Great Lakes-Seaway Shipping Emits Fewer Greenhouse Gases

Compared to other modes of transportation, Great Lakes-Seaway shipping produces the fewest amount of greenhouse gas emissions. Carbon dioxide is a byproduct of the combustion of carbon-based fuels in engines. It is one of several greenhouse gases whose concentrations have increased in the earth's atmosphere. Moving the same cargo the same distance, rail transportation emits 19 percent more carbon dioxide than Great Lakes-Seaway shipping. Similarly, trucks emit 533 percent more carbon dioxide.

New ships being brought into service by several Great Lakes-Seaway vessel operators will help further reduce emissions. For example, Algoma Central Corporation's new Equinox Class vessels will emit 45 percent less greenhouse gas emissions than the company's existing ships. Fednav Limited's new ships will emit 28 percent less than older ships in the company's fleet.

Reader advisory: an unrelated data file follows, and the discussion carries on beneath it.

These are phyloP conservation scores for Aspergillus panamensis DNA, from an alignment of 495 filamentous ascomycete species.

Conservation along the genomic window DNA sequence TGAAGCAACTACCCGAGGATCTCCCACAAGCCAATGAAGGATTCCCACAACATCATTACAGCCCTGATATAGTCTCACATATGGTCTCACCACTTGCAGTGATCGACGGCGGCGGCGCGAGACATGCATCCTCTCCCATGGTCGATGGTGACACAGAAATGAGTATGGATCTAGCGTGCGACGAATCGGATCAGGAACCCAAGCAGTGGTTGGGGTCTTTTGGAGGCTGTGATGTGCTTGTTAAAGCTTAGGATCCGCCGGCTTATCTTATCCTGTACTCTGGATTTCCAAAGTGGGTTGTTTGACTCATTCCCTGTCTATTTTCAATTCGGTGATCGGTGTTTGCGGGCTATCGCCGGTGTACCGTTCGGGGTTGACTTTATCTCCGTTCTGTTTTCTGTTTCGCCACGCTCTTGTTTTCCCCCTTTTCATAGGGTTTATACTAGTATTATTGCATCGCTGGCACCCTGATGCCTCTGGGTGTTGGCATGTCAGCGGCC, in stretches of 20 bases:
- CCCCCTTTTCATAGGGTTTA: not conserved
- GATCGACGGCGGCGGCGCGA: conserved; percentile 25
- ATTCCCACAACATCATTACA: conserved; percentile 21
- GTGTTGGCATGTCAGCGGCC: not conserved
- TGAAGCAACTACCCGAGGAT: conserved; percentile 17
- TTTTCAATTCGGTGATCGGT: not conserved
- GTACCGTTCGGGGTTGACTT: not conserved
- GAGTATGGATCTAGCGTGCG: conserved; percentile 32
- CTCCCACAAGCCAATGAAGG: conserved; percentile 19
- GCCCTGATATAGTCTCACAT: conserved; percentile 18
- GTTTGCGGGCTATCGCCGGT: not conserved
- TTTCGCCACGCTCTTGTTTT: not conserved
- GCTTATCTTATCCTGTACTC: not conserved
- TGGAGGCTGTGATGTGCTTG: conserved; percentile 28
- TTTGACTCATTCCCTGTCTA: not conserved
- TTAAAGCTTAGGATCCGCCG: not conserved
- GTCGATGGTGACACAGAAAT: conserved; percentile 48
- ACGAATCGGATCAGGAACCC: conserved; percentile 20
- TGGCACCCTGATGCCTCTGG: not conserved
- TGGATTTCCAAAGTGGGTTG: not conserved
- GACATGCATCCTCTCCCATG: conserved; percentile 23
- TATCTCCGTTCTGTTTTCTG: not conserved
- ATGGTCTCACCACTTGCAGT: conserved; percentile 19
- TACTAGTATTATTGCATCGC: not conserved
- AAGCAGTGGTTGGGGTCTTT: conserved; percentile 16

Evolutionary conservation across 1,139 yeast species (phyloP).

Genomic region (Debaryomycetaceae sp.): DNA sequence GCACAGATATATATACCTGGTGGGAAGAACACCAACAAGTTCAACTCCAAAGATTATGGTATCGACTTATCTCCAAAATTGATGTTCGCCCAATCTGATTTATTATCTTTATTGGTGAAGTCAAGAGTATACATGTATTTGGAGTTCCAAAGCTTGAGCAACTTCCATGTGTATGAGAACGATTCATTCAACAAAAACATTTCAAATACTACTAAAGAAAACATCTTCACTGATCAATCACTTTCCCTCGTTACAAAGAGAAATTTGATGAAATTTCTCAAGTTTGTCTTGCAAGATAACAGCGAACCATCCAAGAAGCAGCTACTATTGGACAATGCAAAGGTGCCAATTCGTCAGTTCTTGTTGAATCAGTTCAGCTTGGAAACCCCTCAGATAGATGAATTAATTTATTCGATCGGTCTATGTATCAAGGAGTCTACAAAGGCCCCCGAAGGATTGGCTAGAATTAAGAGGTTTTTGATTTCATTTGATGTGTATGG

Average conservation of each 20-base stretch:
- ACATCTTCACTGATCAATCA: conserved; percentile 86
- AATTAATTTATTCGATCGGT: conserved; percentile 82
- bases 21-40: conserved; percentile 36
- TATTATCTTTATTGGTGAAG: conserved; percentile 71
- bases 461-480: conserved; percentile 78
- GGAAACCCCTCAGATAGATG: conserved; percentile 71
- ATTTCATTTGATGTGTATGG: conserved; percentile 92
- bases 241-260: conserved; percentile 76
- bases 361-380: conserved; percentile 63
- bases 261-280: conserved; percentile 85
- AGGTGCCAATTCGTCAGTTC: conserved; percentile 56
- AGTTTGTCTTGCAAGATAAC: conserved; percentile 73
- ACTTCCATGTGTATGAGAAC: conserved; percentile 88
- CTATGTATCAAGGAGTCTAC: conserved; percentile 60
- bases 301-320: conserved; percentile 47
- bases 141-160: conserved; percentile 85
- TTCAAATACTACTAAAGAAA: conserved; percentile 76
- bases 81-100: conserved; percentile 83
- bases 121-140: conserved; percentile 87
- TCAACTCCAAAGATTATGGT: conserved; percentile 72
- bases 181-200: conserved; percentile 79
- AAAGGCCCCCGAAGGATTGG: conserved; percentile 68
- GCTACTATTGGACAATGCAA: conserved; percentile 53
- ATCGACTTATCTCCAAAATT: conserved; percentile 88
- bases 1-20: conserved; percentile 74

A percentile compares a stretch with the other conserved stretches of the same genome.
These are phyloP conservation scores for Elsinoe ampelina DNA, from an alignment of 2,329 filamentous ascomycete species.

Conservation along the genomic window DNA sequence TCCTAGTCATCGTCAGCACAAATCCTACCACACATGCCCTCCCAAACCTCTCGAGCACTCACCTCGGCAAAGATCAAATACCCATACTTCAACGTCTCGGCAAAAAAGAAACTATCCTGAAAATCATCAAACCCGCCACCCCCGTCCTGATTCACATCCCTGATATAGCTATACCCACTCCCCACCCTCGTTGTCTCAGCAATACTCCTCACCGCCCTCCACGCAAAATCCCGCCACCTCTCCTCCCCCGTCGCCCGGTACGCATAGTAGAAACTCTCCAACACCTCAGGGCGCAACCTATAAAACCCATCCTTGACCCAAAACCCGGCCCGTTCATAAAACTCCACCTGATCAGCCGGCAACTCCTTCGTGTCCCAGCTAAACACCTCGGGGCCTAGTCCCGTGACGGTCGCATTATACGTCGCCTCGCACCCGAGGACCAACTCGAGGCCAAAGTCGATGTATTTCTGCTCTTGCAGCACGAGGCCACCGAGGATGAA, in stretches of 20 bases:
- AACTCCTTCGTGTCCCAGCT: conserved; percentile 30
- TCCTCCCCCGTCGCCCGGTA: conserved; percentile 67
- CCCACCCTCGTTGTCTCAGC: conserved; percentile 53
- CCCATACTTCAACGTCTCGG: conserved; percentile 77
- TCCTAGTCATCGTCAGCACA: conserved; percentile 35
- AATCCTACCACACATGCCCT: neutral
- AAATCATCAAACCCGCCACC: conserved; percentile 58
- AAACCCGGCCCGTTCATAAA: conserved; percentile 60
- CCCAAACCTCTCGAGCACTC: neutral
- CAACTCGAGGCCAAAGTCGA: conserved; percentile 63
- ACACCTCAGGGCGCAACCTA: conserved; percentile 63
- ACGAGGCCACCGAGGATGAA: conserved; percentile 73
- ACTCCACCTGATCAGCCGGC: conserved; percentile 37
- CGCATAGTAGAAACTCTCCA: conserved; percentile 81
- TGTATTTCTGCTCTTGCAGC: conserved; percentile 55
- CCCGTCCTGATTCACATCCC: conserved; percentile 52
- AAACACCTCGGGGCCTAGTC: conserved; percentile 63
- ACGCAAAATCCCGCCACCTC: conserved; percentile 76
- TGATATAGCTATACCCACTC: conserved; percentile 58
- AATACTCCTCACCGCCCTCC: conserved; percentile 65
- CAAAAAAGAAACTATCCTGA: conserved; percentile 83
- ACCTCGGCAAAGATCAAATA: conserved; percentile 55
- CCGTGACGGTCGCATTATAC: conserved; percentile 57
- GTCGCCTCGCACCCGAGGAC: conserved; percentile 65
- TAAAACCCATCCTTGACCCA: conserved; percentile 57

Repowering existing ships also reduces emissions. For example, American Steamship Company has repowered two of its vessels with new generators which resulted in reductions in greenhouse gas emissions, nitrous oxides and carbon monoxide. The Interlake Steamship Company recently completed the diesel repower of its last steamship - the M/V Herbert C. Jackson - in the final phase of a 10-year, $100 million modernization effort to create the most efficient, reliable and environmentally responsible fleet on the Great Lakes. The Jackson is Interlake's fifth major overhaul and its fourth steam-to-diesel conversion since 2006, representing the company's continuing commitment to shrink its environmental footprint by reducing emissions.